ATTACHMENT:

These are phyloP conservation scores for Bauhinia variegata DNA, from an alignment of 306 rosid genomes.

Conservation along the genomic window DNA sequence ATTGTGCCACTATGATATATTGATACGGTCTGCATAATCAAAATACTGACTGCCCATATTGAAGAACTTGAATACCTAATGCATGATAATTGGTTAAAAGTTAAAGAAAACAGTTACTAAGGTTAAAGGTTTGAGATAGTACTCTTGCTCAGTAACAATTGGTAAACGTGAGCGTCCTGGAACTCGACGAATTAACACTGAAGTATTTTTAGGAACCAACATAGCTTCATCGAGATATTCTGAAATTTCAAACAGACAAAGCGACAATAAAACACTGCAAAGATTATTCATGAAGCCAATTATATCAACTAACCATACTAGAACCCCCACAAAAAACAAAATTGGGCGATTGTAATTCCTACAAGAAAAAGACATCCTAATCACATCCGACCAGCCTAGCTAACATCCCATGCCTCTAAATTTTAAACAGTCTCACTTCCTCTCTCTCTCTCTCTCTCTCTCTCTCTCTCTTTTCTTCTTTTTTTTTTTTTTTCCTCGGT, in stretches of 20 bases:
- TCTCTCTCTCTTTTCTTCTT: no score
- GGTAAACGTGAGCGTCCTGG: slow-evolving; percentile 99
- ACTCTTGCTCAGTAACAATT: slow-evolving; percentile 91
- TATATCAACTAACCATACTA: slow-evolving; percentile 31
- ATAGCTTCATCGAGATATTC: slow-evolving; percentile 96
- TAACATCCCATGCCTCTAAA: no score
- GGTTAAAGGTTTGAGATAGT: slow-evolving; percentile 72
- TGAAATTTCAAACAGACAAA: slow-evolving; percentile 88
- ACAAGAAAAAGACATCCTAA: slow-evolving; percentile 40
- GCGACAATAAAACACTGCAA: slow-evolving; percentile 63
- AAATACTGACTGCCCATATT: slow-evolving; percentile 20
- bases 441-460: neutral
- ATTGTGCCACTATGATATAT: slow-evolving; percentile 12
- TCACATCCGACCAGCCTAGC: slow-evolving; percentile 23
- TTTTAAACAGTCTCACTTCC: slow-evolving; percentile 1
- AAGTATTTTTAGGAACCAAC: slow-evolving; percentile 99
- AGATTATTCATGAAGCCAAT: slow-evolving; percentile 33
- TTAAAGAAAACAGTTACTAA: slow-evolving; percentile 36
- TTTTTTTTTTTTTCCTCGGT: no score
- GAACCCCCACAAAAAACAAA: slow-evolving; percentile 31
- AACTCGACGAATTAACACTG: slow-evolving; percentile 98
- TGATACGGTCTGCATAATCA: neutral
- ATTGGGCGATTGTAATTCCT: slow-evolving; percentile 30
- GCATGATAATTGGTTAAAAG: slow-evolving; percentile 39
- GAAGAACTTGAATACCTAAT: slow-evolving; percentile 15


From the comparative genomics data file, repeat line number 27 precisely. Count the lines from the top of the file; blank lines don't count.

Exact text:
- GAAGAACTTGAATACCTAAT: slow-evolving; percentile 15